It was father’s day a few days ago
There were all these notes floating around the internet from fathers to daughters.
And it made me think if my father would ever write me such a note. Would there be golden words of wisdom strewn across a piece of paper telling me life’s wondrous lessons? Would I suddenly have all my answers articulately written down in prose?
I didn’t think so.
All my birthday cards have always ever said ‘Happy Birthday Pet. Love you’.
I’m writing this because I got a call from my mother the other day saying that my father had left his phone in an ice cream shop and if I needed to talk to him I should call her number.
And I couldn’t stop smiling.
I’d do that.
Leave my phone in an ice cream shop.
I would also sit on my shades after keeping them in my back pocket.
I would leave my house keys inside the house and hear the door slam shut.
Forget my wallet in the car.
Let the ATM machine eat my credit card. Many times.
Ask my daughter her date of birth every time I had to fill out a form.
Stay in love with Jethro Tull my entire life.
I don’t know if it’s the genes, or just the fact that I like hanging out with him and he’s rubbed off on me.
I’ve tried to write about my father many times. I’d get started and then I’d just let it go.
Mostly, I know where to begin, but I don’t know where to take it.
It’s because I know so little about him.
Or because I know enough.
I know that when he had just been commissioned as a pilot officer, one random day, he decided to go get a drink in the early evening at the Officers Mess. No big reason. He just felt like it.
He ordered his drink, and saw a calendar behind the bartender. It said ’24th April’. It took him a moment to realize that it was his 22nd birthday that day. The drink suddenly made a lot of sense. To him.
And to me.
I know that his call sign was ‘Bullet’.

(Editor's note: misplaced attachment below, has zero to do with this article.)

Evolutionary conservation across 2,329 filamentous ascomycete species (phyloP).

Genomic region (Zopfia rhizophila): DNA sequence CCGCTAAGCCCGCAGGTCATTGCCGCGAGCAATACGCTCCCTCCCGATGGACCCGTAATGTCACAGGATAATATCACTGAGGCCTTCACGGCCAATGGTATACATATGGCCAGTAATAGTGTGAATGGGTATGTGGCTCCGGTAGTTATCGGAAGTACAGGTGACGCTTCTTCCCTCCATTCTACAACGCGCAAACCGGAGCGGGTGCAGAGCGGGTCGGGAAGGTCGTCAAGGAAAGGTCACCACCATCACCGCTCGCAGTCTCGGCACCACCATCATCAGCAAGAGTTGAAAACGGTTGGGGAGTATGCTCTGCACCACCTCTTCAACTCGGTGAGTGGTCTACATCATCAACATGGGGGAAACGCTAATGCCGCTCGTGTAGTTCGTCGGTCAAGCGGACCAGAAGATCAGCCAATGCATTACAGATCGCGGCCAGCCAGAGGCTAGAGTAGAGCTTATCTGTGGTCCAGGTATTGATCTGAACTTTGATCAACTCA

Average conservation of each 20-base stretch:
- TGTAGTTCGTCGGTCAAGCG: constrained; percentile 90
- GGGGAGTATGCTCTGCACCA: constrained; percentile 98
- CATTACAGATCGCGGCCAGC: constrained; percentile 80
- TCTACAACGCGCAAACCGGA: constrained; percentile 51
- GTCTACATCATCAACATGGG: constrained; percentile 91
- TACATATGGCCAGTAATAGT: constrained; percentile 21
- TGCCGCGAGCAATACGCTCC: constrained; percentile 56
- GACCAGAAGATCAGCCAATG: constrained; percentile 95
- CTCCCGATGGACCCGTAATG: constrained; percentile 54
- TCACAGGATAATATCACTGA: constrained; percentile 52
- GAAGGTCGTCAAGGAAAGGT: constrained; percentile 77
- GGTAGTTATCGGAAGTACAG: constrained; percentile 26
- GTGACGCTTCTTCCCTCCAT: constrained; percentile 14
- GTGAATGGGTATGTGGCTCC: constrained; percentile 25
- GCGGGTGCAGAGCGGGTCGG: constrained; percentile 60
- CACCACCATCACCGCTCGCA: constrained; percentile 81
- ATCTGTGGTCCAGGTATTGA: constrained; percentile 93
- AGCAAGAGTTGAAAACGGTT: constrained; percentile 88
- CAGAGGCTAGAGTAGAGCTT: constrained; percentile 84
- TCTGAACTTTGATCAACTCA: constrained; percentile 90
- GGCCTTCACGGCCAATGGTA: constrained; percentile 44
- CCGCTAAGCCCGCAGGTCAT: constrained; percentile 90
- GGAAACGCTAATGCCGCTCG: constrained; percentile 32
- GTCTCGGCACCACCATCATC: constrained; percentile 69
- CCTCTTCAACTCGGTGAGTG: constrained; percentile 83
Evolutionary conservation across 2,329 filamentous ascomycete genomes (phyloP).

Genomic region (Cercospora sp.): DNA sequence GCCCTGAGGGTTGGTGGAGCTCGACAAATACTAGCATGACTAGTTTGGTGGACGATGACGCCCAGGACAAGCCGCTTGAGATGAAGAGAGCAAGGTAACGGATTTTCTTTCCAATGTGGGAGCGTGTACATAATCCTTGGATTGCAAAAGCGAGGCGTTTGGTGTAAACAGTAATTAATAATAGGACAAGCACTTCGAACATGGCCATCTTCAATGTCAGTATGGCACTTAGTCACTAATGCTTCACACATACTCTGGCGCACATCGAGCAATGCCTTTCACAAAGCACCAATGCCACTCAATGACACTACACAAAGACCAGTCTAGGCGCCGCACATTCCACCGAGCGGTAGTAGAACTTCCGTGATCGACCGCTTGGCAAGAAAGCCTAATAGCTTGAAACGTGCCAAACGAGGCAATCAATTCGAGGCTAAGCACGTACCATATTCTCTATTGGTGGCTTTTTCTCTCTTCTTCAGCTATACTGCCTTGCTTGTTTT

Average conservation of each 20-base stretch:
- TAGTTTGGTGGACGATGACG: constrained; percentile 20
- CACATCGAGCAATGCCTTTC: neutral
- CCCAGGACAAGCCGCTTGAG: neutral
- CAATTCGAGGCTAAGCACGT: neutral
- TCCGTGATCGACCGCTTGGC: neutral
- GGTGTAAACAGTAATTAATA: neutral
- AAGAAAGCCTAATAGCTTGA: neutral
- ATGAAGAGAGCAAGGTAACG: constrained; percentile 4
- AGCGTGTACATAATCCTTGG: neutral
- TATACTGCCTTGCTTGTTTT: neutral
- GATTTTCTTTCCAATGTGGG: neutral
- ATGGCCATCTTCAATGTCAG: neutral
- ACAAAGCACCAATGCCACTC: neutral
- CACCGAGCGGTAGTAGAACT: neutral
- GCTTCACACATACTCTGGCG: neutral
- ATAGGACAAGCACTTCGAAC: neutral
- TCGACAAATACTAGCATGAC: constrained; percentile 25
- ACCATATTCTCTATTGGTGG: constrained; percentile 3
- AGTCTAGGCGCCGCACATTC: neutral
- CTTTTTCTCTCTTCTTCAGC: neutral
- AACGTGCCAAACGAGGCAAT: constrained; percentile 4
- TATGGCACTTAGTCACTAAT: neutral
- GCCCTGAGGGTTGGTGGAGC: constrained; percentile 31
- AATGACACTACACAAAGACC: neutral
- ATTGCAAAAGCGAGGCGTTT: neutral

And before that, when he was flying MiG-27’s it was ‘Rapier’.
I know that he has said “Don’t waste your time on him. He’s a drifter” to me.
Best relationship advice ever.
I know that he bought me my first drink. Which I managed to spill all over myself before I took the first sip.
I know that he has made me love the stars with all my might. That in 1993, when electricity would play truant in Assam, we’d sit on the porch and look at the milky way.
I know that it’s easier to ask him the meaning of a word, because he’s quicker than google.
And he gives great examples.
I know that his take offs and landings are smooth as silk. Not because he’s my father. But because I’ve been on the tarmac, 20 feet away, gloating, mostly.
I know that he doesn’t believe in ‘psychobabble’ or the fact that the moon can mess up my sleep pattern. Or anyones sleep pattern for that matter. Or that the moon should be used in such a statement. It’s a satellite. Not a warlock.
I know that he jumped off a moving train for my mother who was standing on the platform. He yelled ‘Say jump’. And she said ‘Jump!’. So he did. And stayed with her for another day.
I’ve been friends with him for 15 years now. Before that, I was plain mortified.
This is a note to him.
Because notes from fathers to daughters are too mainstream.
Because without saying a word, he says it all.
Because he is my hero.
And because he’s made it so difficult for me to get impressed by anything.